Excerpt: Wreckateer seems be a simple game. After all, you just pull back the ballista and aim your shot, then demolish whatever was in your sights. While the basic mechanics are just that simple, the game itself offers a lot of depth. With a limited number of shots and specific types of ammunition, you need to cause as much destruction as possible. Your total demolition earns you a multiplier on your score and in Wreckateer, the high score is your ultimate goal.
Summary: I loathe mentioning it, but Angry Birds has seemingly invented a new casual game genre, where slinging things at large structures to inspire physics-based destruction is all the rage. It's hard to see a game in that vein without recalling the mobile gaming juggernaut. However, Microsoft Studios and Iron Galaxy hope to do just that with their motion gaming take on the slingshot/tower destruction action game Wreckateer , as part of this year's Summer of Arcade.
is a fairly old school, simple and lighthearted game which can be easily picked up and makes a diverting if ridiculous way to pass a little time. While it does makes good use of its Kinect compatibility, it does requires an inordinate amount of space to play: those with a more cramped play area might find some serious trouble progressing through the game.
taps into a very basic and primal instinct to cause destruction and just blow sh** up.
Pros: Makes good use of the Kinect., Blowing things up is fun, just ask SCTV’s Billy Sol Hurok and Big Jim McBob.
Cons: You need a significant amount of floor space to play this one.
Kinect physics puzzler makes razing castles a hoot.
Common Sense Media
30 August 2012
Summary: Parents need to know that Wreckateer is a downloadable physics-based puzzle game designed exclusively for Xbox Kinect. It makes kids put on their thinking caps to figure out how best to tear down stone castles using only a ballista and handful of ammunition. Plenty of garish goblins (they burp and fart) get destroyed as the castles tumble, but kids see no blood, gore, or bodies. The cartoonish green creatures simply fall down and disappear.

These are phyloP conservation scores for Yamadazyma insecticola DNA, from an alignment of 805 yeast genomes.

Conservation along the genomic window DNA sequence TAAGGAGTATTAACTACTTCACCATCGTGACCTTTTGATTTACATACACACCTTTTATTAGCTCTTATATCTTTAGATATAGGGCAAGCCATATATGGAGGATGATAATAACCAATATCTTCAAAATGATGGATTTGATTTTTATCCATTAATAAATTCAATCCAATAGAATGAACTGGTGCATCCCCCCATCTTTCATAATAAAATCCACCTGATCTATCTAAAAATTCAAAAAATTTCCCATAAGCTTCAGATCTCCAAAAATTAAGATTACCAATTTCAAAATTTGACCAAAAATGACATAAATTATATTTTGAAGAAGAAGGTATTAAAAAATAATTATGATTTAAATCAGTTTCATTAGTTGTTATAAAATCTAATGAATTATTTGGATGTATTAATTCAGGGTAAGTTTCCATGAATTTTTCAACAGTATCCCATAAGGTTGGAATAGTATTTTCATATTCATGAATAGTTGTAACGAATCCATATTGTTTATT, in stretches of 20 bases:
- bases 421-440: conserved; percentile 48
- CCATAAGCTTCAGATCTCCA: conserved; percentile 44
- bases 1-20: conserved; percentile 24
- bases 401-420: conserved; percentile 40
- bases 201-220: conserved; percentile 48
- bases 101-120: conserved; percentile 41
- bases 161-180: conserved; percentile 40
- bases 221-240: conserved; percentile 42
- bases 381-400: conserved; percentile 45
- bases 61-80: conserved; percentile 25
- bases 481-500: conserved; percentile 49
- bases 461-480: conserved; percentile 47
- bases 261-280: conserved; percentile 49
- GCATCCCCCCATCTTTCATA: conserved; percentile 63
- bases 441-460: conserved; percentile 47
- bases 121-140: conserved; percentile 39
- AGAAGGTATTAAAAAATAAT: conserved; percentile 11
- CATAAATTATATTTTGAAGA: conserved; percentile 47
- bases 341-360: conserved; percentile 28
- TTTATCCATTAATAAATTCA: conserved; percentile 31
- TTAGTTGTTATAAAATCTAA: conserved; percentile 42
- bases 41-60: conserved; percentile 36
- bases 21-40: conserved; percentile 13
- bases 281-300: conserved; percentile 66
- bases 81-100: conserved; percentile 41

Conclusion: Wreckateer is an interesting experiment and certainly one of the more accurate Kinect titles with clear and responsive controls (despite a large space requirement) but it forms an uneven experience. It's tough to know quite who it's aimed at. It'll be too slow paced for many casual gamers and children, and lacking in excitement for everyone else. While there's plenty of value for money here, I can't see many gamers playing it for long enough to get their money's worth.
Excerpt: Kinect games are always a sticky wicket from the time of announcement until review time. At first glance, it’s easy to relegate them into the arena of gimmickry, and assume that like many other games of its kind, the controls “just won’t work.
Conclusion: The colorful art style makes Wreckateer look visually pleasing, and its medieval-inspired music and characters make the game sound like it would’ve been more popular had it come out when Disney Pixar’s Brave was released. While the controls aren’t perfect by any means, they’re still simple enough to get some casual gaming action done away from the couch. Unfortunately, at a rough $10 price tag, it’s tough to recommend the game enough to buy it.
Excerpt: Wreckateer, the second in Microsoft's five-strong line-up for its Summer of Arcade 2012 promotion, reeks of corporate influence. Quite simply, Microsoft executives must have thought it was a phenomenal idea to use the wonder of Kinect to charge 800 Microsoft Points for what essentially amounts to a trumped-up iPhone game. It's a 3D Angry Birds, basically, and one entirely devoid of charm or character.
Conclusion: A little more variety with the structures could've taken the repetitiveness out of destroying familiar variations of the same castle. Wreckateer is a diamond in the rough. ----------------------------- This review was written for TeamXbox.com and is the property of TeamXbox.com Original Article Found Here